Just in case you are wondering, the tag did its trick. About 6 months after the wandering started we got a phone call. "Have you got a big grey cat?" asked the man on the phone. Thank goodness I didn't answer as I'd have assumed he was dead in a ditch. My husband replied "Yes, sorry, what has he done now?" and so began our friendship with Keith and his wife Dulcie who lived about half a mile away and had a bungalow with a sunny deck and a lot of squirrels and water birds in their garden. Keith hated squirrels and love Baloo for killing them but he didn't want him hanging around and getting too settled as his home was for sale. Each time Baloo went missing for more than a week we would call Keith and when he turned up, he'd summon us round to collect him. It started to look like my husband was picking up the cat after a play date at Keith's house. Had we not collared and tagged him, I think the pair of us would have been demented with worry. Keith is not the only person who has rung to say Baloo is in their garden - we had a couple of other calls. Our lad charms humans but thanks to his collar, they know he's loved and wanted. His current collar says 'Please call my dad or send me home'.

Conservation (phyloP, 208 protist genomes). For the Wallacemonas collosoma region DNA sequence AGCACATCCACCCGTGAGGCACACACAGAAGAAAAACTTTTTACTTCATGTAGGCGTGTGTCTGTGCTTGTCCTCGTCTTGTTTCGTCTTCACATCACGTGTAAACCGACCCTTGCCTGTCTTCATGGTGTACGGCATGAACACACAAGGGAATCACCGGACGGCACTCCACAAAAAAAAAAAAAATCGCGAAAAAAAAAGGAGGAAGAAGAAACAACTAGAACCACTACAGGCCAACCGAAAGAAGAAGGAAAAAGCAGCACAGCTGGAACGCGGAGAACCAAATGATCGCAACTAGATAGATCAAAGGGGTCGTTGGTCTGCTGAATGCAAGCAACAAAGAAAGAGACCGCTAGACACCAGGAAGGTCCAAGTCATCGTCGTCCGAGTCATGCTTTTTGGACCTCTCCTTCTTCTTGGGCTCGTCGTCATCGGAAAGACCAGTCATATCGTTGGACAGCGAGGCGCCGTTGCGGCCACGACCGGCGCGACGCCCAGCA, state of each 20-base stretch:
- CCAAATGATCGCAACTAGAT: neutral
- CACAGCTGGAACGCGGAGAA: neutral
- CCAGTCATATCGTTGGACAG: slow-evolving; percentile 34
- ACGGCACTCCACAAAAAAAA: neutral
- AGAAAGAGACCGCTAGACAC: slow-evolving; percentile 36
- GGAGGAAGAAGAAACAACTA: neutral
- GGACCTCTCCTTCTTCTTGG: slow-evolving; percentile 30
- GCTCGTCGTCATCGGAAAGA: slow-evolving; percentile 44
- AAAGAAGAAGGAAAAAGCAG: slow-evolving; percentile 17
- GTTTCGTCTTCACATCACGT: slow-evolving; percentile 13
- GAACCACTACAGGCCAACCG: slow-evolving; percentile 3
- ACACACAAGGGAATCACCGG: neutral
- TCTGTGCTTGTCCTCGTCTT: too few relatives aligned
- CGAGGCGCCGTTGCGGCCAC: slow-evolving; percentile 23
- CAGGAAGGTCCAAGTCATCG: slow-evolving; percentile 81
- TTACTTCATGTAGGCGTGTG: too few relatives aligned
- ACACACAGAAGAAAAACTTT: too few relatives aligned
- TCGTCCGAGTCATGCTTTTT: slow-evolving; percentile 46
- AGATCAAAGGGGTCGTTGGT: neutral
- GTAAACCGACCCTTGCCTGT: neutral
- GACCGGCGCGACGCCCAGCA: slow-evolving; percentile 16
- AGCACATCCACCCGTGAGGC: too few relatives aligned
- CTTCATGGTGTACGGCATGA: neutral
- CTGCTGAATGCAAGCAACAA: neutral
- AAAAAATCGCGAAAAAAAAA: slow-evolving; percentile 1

If I've not put you off, these collars sell for around the £5 mark on www.collarsandtags.co.uk but watch out for the shocking P&P costs on top. Always try to buy a few bits and pieces to spread the postage costs.
Red Dingo cat collar with a cute Red Dingo fish motif collar buckle a reflective strap and bells - specially made for cats.